GLENDIVE -- Joe Peterson was stuck on the bottom of the pile.
"I got pinned and everybody started piling on top," he recalled to MTN Sports.
"I was on top of coach in the dog pile," sophomore Kell Schwers admitted with a smile.
"I'm the reason Coach P fell, actually," conceded freshman Kennedy Brown. "I kind of hugged (teammate) Chuck (Lampten) and Chuck pushed me and then Coach P fell on top of me. So, the whole thing was pretty much my fault."
"Fortunately, I got a couple players that looked out for me and kind of protected me and shielded me so I didn't get crushed underneath the pile," Peterson said.
Call it an occupational hazard -- but one Peterson is willing to live with as head coach of the basketball men at Dawson Community College.
He and his players were reflecting on Saturday night's celebration just seconds after the Buccaneers punched their first-ever ticket to the National Junior College Athletic Association's Division I national tournament.
"Hard to believe, it really is," Peterson said.
Here's why: The Bucs have been playing men's basketball for 63 years but never have they reached the big dance. Until now.
Saturday's survival to get there couldn't have been much more dramatic. Indian Hills Community College, a team now entering its 17th national tournament, had multiple shots to win on Dawson's home court in the final seconds.
"We almost had a steal, then we trapped him in the corner," Peterson recalled. "Somehow, he got the shot off and I have no idea how."
"I'd say the last shot was definitely in slow motion," said Schwers. "I don't even know how he got it off because he was getting double teamed."
"I thought it was going to go in," Brown said.
Peterson's view from the bench may have aged him by a couple years.
"All of our guys were on one side of the floor and the shot came off on the weak side, and their guard came out from the 3-point line and he was wide open. And I went, 'Oh no,'" Peterson said.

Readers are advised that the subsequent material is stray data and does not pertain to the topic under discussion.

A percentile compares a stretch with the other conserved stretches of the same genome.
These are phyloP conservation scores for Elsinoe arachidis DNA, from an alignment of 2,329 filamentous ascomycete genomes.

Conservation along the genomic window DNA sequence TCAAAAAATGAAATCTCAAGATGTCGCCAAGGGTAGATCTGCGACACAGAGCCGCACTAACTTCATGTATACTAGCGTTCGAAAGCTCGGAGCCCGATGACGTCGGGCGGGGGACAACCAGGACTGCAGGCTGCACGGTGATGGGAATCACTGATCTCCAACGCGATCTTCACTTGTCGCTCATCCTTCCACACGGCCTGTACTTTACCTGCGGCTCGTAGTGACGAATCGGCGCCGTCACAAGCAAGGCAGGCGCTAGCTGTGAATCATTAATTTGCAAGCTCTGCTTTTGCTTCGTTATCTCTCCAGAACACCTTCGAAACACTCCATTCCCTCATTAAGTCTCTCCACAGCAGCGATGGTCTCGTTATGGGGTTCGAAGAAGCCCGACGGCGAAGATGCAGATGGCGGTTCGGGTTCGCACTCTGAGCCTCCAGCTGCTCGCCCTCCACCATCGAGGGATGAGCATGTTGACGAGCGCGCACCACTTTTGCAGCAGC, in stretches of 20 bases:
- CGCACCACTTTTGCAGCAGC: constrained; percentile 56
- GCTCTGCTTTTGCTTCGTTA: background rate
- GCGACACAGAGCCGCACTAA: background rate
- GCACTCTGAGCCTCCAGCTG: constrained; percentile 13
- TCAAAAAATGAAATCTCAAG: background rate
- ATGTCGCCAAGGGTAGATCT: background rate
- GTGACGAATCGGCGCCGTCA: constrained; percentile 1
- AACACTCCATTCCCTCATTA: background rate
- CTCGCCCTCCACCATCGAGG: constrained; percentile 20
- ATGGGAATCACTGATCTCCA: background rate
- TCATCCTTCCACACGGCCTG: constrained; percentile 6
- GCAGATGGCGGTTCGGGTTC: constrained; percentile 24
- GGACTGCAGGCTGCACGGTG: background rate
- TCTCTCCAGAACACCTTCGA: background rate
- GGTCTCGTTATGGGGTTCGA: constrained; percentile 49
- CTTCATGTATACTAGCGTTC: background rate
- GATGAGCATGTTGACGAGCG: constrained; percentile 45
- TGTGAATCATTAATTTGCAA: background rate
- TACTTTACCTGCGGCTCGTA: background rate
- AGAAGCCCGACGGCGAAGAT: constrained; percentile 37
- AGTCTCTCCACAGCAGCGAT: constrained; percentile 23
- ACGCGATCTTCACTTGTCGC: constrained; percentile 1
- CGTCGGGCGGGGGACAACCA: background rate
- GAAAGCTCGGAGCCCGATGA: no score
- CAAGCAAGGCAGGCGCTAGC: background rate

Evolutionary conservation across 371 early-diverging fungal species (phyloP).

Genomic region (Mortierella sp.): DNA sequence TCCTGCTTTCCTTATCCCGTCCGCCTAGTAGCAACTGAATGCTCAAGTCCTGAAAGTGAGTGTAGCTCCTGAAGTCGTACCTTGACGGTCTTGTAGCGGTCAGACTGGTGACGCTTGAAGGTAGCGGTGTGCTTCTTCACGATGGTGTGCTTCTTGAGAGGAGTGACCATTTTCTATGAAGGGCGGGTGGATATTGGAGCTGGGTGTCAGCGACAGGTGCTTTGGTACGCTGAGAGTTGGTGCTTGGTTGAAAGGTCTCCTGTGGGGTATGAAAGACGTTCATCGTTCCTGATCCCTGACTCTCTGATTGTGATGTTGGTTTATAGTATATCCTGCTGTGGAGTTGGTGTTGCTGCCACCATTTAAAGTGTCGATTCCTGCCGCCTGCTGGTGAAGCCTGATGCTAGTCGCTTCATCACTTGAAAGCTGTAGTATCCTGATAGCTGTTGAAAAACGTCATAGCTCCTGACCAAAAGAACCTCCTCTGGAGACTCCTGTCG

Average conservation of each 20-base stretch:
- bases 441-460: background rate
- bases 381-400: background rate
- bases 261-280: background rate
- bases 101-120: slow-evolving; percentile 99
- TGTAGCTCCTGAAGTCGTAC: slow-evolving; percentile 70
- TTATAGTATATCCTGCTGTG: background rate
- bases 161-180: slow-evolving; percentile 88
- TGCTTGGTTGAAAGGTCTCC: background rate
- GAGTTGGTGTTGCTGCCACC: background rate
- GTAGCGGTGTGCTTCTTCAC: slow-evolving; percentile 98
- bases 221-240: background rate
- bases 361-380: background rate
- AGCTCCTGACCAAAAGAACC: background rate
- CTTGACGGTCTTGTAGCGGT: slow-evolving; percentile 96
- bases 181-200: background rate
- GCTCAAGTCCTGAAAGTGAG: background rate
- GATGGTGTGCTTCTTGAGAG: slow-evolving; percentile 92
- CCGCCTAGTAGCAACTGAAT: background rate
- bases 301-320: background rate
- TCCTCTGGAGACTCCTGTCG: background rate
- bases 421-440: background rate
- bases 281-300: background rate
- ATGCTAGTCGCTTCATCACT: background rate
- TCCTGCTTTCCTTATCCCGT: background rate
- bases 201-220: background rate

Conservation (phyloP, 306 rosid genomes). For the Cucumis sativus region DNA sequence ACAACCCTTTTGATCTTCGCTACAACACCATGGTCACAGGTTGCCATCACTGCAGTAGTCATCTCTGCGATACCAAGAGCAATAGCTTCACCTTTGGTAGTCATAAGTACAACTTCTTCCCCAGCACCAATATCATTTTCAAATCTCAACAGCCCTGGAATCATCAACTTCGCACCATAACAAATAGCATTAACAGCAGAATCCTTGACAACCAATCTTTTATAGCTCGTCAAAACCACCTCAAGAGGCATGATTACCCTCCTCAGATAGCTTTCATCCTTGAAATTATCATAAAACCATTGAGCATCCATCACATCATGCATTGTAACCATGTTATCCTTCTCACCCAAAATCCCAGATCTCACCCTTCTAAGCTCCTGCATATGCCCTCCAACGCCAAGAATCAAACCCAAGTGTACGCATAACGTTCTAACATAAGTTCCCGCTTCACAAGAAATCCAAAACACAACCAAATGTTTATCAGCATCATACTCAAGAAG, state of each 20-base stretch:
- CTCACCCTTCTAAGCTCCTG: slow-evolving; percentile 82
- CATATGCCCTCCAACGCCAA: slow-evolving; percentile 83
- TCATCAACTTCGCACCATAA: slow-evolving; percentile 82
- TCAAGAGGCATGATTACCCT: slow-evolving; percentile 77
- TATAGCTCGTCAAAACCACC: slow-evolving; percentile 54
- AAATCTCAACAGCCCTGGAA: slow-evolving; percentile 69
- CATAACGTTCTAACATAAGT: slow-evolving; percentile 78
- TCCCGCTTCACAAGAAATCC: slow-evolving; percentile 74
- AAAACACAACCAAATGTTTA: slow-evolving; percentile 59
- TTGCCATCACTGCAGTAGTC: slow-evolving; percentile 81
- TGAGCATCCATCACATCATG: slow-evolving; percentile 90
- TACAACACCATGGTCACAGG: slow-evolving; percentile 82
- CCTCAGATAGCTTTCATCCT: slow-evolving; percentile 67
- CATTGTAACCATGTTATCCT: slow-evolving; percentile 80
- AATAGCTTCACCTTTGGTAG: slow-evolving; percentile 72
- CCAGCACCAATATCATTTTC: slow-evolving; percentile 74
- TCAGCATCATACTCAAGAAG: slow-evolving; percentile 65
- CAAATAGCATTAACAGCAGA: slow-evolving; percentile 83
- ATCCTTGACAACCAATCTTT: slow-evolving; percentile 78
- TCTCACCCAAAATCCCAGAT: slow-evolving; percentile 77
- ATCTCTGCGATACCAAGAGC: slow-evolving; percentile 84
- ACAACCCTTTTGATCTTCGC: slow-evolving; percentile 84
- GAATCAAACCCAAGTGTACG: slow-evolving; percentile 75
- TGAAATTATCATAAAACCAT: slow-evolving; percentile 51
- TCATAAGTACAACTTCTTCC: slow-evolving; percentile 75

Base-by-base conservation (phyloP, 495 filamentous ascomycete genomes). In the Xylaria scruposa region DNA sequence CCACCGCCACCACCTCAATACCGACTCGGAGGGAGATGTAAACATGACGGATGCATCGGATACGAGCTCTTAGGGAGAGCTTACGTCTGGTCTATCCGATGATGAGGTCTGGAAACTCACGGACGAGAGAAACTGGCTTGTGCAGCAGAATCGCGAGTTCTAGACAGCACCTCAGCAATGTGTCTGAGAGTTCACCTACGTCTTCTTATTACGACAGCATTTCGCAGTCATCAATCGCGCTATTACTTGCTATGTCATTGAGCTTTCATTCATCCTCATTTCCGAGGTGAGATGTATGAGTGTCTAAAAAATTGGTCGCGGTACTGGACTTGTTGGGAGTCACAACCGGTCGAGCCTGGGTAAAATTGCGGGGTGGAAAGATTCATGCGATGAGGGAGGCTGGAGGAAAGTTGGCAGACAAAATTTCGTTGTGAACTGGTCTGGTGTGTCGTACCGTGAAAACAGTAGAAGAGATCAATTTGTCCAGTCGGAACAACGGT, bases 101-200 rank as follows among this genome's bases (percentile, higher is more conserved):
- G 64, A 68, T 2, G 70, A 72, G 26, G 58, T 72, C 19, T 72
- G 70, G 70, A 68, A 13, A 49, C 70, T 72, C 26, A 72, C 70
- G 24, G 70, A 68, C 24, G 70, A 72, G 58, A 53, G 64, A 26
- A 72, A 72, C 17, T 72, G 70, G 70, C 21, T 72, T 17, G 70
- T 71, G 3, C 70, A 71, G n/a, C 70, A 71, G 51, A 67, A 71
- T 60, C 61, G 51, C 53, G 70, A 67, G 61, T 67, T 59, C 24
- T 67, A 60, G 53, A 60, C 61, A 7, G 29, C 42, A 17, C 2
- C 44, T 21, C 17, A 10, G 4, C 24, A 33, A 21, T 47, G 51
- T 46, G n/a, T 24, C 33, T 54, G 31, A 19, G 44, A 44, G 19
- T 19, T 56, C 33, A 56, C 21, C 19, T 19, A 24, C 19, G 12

"He was wide open, like coach said, and that worried me a bit," Schwers recalled.
"I saw the guard come and tip the ball," said Brown.
"And fortunately he missed it," Peterson exhaled.
"And once he missed, (the feeling was) just relief," said Schwers.
"We pulled it out and I was so happy for that," Brown said.
And hence, the ensuing dog pile.
It should be noted that the Bucs are no strangers to winning tight finishes this season.
"It seems like every time we're in a close game, we're leading throughout, we get a big lead in the second half, they come back and then we do enough to win it and hold on at the end," Peterson said.
It's how both the regional and district championships were decided for DCC.
"But it's funny because every single time, it's not been us with the ball at the end of the game making a shot to win it," Peterson continued. "It's been us on defense needing to get a stop to win it."
That's who the Bucs are under Peterson, who took the head coaching job six years ago -- a great defensive team forcing opponents to miss and creating turnovers with a stingy full-court press. The 19th-seeded Bucs plan to live by that in Tuesday's national tournament opener against 14th-seeded Indian River State College (Fort Pierce, Florida) Tuesday at 9 a.m. MDT.
"They can shoot lights out and they've got a couple guys who shoot 50% from the 3-point line," Peterson said. "They're tough and hard-nosed. I think we've got some size advantage and I don't think they know quite what to expect when we hit them with our press."
All NJCAA national tournament games can be streamed on NJCAATV.com and Dawson’s games will additionally be broadcast on radio station 96.5 KDZN.
Geographically, the tourney is played annually near the dead center of Kansas at the storied junior college site in Hutchinson. Not exactly a straight shot from Glendive.
"It's funny, I'm trying to find the path of how we're going to drive from here to there and there's nothing," Peterson said. "There's nothing between Glendive and Hutchinson."
Couldn't be more appropriate for a team blazing its own trail this season.